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Bathroom Design – 5 Key Steps



Bathrooms are one of the largest investments in a home when building or renovating and designed well will add much more than their equivalent value. Here are 5 key steps to ensure you maximize your return on your investment:

1. Form Follows Function

Equal consideration needs to be given to what you would like your bathroom to do functionally, as well as how you would like it to look, as a good design outcome must exhibit both creativity and functionality. However, starting the process by writing yourself a checklist of all your functional requirements is the best way to start, as there is always many design solutions but if locked in too early, may compromise functionality. For example what do you need to store, what grooming appliances do you use, how many people use the bathroom at the same time? There is no point spending money on a beautiful new bathroom if you still have the same old storage problems, so give some thought to your projects requirements before moving onto your aesthetics.

2.Planning Your Layout

Once you have a checklist of your functional requirements and some conceptual ideas, start to begin planning your layout. Bathrooms need to be very well planned, as there is a lot going on in a relatively small footprint. So before you rush out to purchase a freestanding bath that you have fallen in love with, you need to survey your available space to determine what will fit (especially if you are considering installing a bath!). So start with a quick survey of your available space and block it out with the approximate sizes of each item from your checklist and minimum circulation clearances you require for each of these elements. It does not matter how pretty it is, but make sure it is to scale!

3.Planning Your Services

Planning of your services is a very important part of the design process, if you wish for your bathroom to be built on-time and within budget early provision is the key factor. Service inclusions are elements such as ventilation, heating, lighting and electrical. The location and specification of these elements must be well documented. Some key points to consider:

– Natural & Mechanical Ventilation: Ideally your bathroom will have both natural and mechanical ventilation, to assist with eliminating moisture build-up. Try to give your bathroom that extra designer touch with a great view for natural ventilation but keep mechanical ventilation discreet.

– Under-floor Heating & Heated Towel Rails: Under-floor heating costs today are quite minimal and in addition to being a discreet form of heating, can also assist with preventing moisture build-up. The up front costs for good ventilation and heating far outweigh the detrimental effects on your health and longevity of your bathroom that moisture build-up, water damage and mould growth can create without it. Heated towel rails are very popular in bathrooms today and require hard wiring, which requires special provision.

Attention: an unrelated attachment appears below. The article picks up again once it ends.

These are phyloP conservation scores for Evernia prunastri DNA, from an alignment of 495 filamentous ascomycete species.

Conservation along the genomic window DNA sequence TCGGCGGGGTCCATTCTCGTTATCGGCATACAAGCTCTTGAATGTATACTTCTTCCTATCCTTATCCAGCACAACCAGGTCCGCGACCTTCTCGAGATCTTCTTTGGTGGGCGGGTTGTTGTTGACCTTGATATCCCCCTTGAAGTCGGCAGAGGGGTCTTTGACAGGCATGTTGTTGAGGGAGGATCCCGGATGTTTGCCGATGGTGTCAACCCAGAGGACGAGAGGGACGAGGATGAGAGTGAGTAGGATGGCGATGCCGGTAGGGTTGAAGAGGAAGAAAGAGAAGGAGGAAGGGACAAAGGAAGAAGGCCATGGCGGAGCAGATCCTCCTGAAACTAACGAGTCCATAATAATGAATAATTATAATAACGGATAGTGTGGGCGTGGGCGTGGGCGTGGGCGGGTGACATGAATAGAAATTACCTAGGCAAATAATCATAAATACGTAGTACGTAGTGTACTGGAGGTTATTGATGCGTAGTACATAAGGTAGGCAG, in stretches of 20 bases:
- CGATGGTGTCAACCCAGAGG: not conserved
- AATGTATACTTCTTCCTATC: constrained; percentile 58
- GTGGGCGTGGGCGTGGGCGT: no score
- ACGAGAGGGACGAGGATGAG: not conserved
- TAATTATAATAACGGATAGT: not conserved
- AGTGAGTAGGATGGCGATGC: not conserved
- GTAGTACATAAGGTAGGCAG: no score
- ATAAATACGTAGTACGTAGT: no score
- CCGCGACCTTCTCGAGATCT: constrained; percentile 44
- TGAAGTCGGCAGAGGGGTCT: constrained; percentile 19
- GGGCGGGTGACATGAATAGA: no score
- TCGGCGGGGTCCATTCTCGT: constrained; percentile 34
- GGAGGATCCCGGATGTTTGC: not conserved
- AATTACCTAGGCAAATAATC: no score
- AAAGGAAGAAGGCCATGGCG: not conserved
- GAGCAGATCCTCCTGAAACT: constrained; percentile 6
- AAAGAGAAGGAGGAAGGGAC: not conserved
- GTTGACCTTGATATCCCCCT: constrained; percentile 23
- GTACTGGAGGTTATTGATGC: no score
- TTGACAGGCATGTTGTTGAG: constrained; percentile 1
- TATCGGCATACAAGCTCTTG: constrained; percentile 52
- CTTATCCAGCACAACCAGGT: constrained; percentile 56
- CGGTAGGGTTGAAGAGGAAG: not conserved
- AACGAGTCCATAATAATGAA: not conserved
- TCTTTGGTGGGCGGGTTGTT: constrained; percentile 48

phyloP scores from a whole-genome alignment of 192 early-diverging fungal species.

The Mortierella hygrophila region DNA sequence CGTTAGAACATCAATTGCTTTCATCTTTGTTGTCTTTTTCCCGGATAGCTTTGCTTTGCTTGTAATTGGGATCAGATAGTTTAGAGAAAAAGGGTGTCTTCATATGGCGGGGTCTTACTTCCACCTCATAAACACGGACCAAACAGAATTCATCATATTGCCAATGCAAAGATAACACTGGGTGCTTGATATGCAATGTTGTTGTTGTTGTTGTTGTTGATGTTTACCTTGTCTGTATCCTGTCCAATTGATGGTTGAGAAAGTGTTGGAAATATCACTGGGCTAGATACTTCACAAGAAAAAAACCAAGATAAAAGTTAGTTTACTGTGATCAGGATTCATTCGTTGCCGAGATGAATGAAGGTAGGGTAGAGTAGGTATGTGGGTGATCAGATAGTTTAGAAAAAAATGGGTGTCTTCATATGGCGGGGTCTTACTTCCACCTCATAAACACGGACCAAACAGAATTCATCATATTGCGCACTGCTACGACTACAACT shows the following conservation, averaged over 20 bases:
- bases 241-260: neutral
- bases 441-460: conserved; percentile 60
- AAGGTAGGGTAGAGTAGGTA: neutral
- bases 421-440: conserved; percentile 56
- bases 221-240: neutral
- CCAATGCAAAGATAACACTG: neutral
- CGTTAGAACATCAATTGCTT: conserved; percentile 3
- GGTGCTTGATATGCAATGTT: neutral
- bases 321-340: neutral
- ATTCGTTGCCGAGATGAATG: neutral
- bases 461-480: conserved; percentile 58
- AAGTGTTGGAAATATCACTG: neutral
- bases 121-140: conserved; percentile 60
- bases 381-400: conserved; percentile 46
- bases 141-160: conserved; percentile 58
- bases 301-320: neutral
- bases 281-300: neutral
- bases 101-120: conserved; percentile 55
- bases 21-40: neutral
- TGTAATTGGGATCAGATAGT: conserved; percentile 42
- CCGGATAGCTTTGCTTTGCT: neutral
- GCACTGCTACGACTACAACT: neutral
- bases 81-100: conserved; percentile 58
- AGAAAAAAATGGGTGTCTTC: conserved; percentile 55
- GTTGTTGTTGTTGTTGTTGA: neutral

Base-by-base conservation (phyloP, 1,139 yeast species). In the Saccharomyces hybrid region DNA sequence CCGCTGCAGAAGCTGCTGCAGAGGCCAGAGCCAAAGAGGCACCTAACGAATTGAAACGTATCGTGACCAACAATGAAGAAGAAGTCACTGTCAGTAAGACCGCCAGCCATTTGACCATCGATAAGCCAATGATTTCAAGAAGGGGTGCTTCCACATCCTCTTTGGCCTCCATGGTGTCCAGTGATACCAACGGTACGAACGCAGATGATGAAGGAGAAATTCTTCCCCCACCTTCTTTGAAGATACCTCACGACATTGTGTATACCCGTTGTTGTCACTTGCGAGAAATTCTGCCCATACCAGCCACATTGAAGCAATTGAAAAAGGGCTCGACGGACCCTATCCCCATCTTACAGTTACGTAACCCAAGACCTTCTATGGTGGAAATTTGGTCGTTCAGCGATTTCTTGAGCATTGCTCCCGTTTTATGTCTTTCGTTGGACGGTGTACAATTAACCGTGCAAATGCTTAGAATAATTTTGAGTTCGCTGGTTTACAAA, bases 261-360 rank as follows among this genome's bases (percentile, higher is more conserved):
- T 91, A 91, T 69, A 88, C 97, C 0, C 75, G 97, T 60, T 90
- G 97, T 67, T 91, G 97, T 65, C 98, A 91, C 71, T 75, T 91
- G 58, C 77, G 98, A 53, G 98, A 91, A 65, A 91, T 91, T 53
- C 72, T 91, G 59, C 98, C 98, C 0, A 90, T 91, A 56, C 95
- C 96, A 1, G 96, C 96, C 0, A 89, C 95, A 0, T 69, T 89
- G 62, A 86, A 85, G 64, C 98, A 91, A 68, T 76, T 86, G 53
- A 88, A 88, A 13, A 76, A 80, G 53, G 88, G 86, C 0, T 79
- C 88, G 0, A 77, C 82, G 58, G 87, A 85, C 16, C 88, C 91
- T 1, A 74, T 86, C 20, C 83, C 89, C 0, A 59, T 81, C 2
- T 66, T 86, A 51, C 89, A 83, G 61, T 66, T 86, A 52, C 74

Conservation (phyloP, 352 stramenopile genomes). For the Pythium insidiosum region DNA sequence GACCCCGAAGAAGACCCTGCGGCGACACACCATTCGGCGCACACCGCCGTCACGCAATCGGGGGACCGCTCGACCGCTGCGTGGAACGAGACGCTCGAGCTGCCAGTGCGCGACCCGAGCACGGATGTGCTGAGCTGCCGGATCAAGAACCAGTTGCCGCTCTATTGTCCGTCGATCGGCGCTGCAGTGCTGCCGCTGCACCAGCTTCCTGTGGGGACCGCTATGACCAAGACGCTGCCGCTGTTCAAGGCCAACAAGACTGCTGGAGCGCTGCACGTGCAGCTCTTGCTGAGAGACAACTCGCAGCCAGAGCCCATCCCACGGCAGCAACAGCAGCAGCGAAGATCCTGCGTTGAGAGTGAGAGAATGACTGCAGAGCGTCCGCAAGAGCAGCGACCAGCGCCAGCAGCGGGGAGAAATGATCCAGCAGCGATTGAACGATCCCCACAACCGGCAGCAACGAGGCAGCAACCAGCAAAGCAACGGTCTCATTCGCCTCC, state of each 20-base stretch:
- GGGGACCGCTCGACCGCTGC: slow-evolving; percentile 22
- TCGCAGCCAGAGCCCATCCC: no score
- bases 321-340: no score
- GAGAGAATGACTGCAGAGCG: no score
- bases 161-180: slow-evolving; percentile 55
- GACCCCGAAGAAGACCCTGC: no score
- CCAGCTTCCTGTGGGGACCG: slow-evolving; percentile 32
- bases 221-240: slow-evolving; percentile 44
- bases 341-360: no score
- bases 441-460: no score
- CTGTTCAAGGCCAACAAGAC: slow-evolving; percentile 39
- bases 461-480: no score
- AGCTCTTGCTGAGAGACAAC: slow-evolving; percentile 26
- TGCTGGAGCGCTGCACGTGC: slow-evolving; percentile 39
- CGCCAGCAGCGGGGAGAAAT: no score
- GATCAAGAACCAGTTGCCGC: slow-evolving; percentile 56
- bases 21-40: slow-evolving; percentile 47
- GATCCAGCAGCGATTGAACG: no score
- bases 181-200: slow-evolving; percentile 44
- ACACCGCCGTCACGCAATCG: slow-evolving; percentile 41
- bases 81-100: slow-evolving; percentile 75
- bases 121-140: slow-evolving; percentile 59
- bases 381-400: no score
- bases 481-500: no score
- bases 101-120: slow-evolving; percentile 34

– Natural & Artificial Lighting: Ideally your bathroom will have ample natural and artificial lighting. Make provision for both task and ambient artificial lighting, as it makes a huge difference on the appearance and mood of your bathroom. Install a skylight if natural lighting is inadequate, to make the most of natural lighting during daylight hours.

– Power points: Power points in bathrooms should be discreet and must be located away from water sources and comply with relevant Building Codes.

4.Material and Fixtures Selection

In order for your project to now take shape, it’s time to start selecting your materials and fixtures which for most people is the fun part. When considering how much to invest in your bathroom fixtures, make sure they are of a standard that would be expected of any future purchasers, a cheaper alternative may not be the best long-term investment for your properties re-sale value or your bathroom’s longevity. Similarly, make sure that your tiles are of a good quality, as they will be your most dominant visual element in your bathroom and also serve as a water barrier so need to be durable. Try to keep the theme of both your materials and fixtures complimentary with each other.

5.Project Documentation

The final stage is to compile all of your information together into the necessary documentation ready for construction. This stage clearly defines how your design actually works when all of the elements are put together and how it is to be constructed. Your final project documentation should include all of the following:

1.Fixtures, Finishes and Electrical Schedule: A description of materials, finishes, fittings and fixtures to be used.

2.Construction Drawings: Describes all of the building works to a scale of 1:25 or 1:20 of your floor plan, all elevations and cross sections. Includes lighting and electrical layout, joinery details and tiling layouts.

3.Building Contract: Always sign a contract and ask for your Schedule and Drawings to form part of your contract. This may prove very valuable should any disputes arise between yourself and your builder.

This final step can mean the difference between getting what you want and your builder’s interpretation. Also, by preparing the first two parts of your project documentation, you can obtain accurate building tenders and not be hit up for any hidden costs.

Good luck with your new bathroom, I hope you found this information of assistance and I welcome your thoughts and comments.

Natalie McDonald is a qualified Interior Architecture design professional and business owner of Look Interior Design based in Sydney, Australia. For more useful information and examples of her work visit her website at http://www.lookinterior.com.au

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